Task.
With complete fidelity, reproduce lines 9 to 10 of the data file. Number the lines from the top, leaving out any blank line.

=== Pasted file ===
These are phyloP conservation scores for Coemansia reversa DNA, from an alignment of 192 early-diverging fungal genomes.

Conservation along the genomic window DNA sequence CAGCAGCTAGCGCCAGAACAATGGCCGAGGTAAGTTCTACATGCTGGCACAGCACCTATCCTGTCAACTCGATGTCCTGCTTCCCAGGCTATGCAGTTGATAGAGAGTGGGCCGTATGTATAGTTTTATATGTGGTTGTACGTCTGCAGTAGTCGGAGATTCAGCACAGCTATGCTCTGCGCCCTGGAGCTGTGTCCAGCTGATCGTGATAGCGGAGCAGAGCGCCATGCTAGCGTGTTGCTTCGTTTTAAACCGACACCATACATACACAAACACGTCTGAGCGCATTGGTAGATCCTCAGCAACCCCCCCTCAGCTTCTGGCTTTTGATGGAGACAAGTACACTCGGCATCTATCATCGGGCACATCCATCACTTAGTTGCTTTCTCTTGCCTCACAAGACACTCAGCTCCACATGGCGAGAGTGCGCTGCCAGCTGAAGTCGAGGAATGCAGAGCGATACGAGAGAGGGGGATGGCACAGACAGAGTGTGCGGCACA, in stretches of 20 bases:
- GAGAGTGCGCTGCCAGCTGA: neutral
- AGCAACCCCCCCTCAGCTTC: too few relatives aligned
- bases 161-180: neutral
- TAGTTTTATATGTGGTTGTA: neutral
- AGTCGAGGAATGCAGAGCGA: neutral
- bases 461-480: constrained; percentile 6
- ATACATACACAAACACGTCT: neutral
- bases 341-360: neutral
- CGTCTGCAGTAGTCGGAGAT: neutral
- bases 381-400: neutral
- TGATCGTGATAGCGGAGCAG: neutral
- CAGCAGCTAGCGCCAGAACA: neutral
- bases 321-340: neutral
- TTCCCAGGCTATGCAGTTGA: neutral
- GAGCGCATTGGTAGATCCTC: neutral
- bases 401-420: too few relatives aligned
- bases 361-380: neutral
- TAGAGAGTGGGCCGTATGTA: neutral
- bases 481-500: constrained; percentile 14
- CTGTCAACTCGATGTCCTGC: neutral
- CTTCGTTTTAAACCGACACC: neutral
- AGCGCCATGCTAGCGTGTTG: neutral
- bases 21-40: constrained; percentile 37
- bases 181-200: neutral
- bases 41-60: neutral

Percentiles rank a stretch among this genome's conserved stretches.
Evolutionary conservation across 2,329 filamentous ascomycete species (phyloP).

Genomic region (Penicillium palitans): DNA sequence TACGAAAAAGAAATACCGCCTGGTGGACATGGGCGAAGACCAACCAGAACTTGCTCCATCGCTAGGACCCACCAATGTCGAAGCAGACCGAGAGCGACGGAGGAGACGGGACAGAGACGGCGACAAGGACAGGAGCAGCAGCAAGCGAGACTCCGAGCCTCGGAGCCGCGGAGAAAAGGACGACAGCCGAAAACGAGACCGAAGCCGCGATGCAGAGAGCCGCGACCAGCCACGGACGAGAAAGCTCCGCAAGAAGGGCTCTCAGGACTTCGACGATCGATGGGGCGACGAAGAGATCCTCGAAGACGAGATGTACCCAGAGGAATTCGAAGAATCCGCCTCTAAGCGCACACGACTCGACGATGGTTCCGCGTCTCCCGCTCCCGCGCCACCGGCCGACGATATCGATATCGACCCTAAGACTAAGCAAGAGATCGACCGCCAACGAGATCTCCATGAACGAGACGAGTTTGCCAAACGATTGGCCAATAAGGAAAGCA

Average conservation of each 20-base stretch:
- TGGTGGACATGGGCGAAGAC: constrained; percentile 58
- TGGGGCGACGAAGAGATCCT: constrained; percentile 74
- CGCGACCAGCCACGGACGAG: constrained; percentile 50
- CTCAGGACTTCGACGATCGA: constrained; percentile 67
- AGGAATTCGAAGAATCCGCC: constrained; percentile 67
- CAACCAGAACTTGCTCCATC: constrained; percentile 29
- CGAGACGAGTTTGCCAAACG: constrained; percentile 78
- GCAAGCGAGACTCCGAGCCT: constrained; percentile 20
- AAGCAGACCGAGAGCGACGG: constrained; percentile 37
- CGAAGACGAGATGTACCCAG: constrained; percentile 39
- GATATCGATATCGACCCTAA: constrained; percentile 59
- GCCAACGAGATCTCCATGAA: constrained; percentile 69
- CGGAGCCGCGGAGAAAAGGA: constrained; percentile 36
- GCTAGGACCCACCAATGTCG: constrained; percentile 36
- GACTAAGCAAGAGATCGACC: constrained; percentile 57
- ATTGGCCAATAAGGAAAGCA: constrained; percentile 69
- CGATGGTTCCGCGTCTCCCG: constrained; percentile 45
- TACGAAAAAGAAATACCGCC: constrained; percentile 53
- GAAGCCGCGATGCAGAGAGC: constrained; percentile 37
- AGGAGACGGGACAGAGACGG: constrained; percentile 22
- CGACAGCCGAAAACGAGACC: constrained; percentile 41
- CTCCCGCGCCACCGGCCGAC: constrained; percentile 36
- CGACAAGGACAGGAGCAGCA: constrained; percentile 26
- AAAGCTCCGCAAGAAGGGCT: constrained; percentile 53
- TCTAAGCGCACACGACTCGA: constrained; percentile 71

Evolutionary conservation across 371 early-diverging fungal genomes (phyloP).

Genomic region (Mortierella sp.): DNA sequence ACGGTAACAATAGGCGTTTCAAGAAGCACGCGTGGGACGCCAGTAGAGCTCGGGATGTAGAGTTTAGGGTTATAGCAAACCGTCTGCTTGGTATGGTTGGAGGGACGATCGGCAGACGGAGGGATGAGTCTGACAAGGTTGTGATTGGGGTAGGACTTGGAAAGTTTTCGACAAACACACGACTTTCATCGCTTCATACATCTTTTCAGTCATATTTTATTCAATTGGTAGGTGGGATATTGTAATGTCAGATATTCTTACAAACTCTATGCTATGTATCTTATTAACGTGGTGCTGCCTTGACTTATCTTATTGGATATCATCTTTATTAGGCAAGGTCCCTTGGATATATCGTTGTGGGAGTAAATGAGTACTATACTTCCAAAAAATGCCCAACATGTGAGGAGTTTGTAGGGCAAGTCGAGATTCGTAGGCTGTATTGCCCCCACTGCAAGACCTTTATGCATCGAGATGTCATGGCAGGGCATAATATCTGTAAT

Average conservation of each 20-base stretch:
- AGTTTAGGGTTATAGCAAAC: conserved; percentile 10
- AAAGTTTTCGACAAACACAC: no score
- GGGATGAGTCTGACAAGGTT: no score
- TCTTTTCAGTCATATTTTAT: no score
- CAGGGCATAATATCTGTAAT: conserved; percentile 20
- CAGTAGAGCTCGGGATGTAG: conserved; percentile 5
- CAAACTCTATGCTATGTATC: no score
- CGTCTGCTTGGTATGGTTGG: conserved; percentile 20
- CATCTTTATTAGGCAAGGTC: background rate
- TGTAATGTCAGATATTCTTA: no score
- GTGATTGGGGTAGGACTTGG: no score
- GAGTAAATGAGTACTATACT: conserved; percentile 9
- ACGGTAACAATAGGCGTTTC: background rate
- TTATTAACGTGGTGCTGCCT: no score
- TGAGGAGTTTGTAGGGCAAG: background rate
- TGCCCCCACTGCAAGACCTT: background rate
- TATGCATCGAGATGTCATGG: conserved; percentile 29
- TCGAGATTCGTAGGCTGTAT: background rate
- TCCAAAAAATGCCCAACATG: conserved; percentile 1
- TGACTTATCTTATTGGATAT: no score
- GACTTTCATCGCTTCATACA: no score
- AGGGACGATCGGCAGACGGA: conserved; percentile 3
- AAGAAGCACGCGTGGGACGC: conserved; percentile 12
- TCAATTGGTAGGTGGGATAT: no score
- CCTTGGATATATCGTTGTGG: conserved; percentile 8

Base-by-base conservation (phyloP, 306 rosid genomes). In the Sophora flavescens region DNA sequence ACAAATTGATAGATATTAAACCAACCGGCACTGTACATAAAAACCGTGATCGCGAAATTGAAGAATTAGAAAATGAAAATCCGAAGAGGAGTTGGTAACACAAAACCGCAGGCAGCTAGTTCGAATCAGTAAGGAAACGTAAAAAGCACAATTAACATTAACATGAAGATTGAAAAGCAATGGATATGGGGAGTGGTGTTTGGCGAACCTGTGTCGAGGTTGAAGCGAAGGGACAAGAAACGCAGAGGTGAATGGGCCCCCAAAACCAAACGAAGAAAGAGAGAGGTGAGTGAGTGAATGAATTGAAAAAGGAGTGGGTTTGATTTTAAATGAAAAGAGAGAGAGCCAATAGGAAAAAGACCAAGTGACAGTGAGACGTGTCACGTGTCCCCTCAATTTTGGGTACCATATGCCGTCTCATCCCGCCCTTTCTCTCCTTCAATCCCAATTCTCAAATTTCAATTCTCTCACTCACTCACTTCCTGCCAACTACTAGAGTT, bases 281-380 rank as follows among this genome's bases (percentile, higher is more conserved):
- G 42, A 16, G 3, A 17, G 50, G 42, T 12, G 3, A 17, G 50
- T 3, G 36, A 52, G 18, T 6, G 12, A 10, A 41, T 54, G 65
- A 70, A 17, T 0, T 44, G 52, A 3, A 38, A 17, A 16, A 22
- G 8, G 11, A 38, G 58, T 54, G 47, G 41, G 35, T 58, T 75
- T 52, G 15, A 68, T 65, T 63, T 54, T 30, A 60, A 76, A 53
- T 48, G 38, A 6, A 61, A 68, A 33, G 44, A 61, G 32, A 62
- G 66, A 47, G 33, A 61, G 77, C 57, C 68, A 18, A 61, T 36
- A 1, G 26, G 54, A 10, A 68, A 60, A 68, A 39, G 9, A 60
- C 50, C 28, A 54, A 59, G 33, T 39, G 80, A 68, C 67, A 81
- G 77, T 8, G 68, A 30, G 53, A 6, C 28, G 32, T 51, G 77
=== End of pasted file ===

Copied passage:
- ATACATACACAAACACGTCT: neutral
- bases 341-360: neutral